For former president of Georgia Mikheil Saakashvili, who governed Georgia from 2004 to 2012, the watchword was “de-Sovietisation”. Inspired by similar initiatives in the Baltic states and eastern Europe, the leader of the staunchly pro-western United National Movement (UNM) government enthusiastically supported highly critical approaches to the state’s long Soviet past. Georgia was to become a “Normal European Country”. Soviet rule was a dark age to be expunged from the national story.
Visitors to Tbilisi’s Soviet Occupation Museum, founded in 2006, soon get the point. After a monument to the murdered Georgian aristocracy, two maps hang on either side of the doorway to the permanent exhibition. The right shows the Bolshevik invasion of the short-lived Democratic Republic of Georgia in 1921; the left shows the Russo-Georgian war of 2008. The message is clear — Russia (in all its guises) has proven the major obstacle to Georgia’s natural onward march toward Europe.
In 2011, Saakashvili’s government passed laws banning Soviet symbolism, and even dynamited an immense Soviet war memorial in Kutaisi in 2009 (the falling debris killed two residents). Yet while two other leading Georgian Soviet figures, Sergo Ordzhonikidze and Lavrenti Beria, were fair game for Saakashvili, one was beyond the pale. Josef Stalin still commands some respect in Georgia.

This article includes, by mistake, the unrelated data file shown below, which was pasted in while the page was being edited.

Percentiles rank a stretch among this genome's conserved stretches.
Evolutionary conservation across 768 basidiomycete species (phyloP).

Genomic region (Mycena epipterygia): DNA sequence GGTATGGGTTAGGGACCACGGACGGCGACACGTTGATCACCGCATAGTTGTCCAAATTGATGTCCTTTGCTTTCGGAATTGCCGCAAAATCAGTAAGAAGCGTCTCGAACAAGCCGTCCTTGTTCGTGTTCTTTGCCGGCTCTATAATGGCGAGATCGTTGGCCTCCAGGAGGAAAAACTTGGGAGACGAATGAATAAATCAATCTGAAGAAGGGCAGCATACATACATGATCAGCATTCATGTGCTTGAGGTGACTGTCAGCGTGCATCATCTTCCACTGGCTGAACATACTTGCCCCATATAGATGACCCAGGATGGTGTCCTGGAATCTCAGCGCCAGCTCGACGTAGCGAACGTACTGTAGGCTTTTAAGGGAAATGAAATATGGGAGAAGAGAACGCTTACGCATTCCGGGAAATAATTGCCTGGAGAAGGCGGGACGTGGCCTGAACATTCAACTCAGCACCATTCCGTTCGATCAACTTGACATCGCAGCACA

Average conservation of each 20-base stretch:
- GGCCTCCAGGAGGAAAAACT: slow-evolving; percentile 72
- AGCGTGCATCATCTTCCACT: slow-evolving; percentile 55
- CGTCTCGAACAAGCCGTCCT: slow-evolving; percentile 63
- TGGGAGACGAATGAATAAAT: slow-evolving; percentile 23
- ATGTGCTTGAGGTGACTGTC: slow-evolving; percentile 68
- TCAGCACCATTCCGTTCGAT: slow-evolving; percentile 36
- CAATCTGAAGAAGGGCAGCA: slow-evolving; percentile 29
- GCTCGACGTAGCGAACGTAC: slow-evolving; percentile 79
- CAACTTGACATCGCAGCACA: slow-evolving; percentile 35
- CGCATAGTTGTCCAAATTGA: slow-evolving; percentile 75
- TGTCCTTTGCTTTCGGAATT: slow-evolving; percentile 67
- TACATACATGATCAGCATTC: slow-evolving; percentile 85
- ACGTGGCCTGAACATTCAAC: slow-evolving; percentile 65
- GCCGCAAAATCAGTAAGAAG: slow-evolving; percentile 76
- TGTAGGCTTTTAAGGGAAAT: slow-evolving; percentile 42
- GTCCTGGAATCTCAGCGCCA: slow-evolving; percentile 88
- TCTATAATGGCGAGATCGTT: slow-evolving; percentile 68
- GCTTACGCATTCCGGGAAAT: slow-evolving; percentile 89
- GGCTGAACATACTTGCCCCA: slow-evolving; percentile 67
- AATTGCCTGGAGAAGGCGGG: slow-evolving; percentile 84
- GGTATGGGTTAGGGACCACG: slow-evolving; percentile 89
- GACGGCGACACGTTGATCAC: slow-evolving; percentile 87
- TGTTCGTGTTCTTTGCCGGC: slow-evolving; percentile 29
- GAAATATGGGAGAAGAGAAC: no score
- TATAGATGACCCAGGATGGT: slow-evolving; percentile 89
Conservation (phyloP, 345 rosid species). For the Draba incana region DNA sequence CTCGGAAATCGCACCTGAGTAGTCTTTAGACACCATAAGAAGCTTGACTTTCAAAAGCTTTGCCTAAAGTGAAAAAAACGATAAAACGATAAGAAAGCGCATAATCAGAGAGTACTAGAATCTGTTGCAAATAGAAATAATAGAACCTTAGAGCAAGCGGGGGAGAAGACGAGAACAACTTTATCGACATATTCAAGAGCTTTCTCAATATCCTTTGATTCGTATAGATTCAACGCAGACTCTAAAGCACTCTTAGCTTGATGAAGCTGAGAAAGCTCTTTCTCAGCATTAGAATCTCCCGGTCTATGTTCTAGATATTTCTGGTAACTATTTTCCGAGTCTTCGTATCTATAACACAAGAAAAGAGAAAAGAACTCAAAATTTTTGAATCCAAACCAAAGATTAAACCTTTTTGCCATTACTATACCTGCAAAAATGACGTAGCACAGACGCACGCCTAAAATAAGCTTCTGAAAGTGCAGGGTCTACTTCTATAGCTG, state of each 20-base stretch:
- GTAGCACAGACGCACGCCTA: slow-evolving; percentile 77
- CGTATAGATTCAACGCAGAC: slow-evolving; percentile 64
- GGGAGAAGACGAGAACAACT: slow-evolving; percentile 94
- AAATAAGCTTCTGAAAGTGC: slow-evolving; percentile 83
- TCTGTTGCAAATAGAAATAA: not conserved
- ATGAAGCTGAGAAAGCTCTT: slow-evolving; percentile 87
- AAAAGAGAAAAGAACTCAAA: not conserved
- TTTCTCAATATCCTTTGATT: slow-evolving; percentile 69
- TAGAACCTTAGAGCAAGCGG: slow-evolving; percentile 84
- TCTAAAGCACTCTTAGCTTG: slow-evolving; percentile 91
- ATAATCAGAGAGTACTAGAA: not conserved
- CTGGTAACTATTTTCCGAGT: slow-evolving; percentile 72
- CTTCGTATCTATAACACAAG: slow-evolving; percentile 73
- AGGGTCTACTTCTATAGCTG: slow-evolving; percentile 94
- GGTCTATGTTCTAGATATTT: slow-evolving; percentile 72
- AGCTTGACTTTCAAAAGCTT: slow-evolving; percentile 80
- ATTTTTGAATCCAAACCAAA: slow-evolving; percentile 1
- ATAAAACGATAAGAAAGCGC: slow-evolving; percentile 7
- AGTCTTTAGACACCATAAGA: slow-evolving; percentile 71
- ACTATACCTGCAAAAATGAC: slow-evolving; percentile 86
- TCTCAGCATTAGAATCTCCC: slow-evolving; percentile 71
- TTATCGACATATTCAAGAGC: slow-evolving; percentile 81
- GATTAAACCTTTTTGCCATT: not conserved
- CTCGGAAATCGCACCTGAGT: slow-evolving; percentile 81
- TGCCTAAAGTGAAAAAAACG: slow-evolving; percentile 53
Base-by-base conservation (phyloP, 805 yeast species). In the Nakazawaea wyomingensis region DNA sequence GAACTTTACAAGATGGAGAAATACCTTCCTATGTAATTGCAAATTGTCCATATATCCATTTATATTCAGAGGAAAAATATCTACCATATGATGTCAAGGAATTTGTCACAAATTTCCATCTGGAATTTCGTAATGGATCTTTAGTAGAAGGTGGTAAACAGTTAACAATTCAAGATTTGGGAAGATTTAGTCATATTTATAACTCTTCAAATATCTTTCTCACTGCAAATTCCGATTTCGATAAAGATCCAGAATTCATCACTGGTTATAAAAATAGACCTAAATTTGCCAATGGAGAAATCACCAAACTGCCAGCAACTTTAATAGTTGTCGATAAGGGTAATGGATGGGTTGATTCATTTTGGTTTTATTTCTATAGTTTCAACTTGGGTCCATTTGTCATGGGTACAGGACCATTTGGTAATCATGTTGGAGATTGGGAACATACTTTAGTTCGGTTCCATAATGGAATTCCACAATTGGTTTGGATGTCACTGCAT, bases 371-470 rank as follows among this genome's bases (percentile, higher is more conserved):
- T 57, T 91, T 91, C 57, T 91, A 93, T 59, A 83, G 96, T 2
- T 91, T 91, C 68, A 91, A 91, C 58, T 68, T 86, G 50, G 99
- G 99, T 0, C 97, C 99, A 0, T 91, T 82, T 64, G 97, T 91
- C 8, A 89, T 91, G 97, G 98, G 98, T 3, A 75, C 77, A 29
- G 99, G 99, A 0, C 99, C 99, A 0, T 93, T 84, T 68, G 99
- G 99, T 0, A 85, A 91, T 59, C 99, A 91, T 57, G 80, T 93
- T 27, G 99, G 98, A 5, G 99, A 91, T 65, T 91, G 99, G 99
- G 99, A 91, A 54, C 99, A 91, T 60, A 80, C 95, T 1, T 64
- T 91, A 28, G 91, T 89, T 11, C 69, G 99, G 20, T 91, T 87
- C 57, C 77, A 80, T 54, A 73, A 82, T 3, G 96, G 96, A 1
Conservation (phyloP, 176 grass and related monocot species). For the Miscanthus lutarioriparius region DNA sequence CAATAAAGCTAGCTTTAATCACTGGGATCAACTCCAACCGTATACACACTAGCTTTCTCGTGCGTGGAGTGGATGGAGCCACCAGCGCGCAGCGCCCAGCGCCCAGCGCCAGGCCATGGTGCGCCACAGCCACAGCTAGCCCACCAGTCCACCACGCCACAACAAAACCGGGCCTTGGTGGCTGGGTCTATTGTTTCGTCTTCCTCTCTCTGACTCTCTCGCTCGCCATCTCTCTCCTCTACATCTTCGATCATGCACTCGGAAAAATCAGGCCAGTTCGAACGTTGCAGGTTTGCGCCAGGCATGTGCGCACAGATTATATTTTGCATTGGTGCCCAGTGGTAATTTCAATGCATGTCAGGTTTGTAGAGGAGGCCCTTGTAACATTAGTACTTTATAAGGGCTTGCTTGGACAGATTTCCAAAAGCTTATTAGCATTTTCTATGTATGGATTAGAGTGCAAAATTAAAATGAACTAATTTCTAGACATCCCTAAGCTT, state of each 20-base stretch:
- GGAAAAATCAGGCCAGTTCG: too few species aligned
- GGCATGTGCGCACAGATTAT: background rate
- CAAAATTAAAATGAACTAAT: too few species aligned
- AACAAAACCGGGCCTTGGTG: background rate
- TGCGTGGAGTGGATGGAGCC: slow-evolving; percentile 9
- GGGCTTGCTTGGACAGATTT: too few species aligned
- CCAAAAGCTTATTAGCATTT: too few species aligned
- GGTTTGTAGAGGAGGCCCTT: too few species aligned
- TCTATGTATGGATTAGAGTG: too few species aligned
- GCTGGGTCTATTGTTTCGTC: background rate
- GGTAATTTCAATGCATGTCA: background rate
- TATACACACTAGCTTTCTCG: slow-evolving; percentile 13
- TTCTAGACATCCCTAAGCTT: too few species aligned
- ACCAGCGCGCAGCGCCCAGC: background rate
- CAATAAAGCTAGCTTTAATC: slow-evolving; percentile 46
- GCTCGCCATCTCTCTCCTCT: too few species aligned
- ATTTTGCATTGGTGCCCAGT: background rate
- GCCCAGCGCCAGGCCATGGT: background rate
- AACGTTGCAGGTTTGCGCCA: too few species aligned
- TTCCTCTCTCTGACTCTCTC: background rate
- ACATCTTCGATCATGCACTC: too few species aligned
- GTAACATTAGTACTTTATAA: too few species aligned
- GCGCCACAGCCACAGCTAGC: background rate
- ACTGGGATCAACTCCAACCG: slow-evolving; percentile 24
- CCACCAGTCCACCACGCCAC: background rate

Statues to the latter still grace numerous Georgian villages, while a poll in 2013 found that 45% of Georgians had positive attitudes to this “great son of the nation”, and 68% believed him to be a “wise leader”. In 1956, blood was even spilt for him on the streets of Tbilisi, when the Red Army opened fire on Georgian demonstrators protesting Khrushchev’s policy of de-Stalinisation.
As the figure of Stalin remains strongly connected to the Soviet victory over fascism, de-Sovietising the memory of the Second World War is doubly delicate. The UNM took some efforts: in 2009, foreign affairs minister Grigol Vashadze proposed celebrating Victory Day on 8 May, so as to avoid sharing the occasion with Moscow. The following year, Georgia’s parliament instituted a new national holiday, on 25 February, to commemorate the Red Army invasion of Georgia in 1921.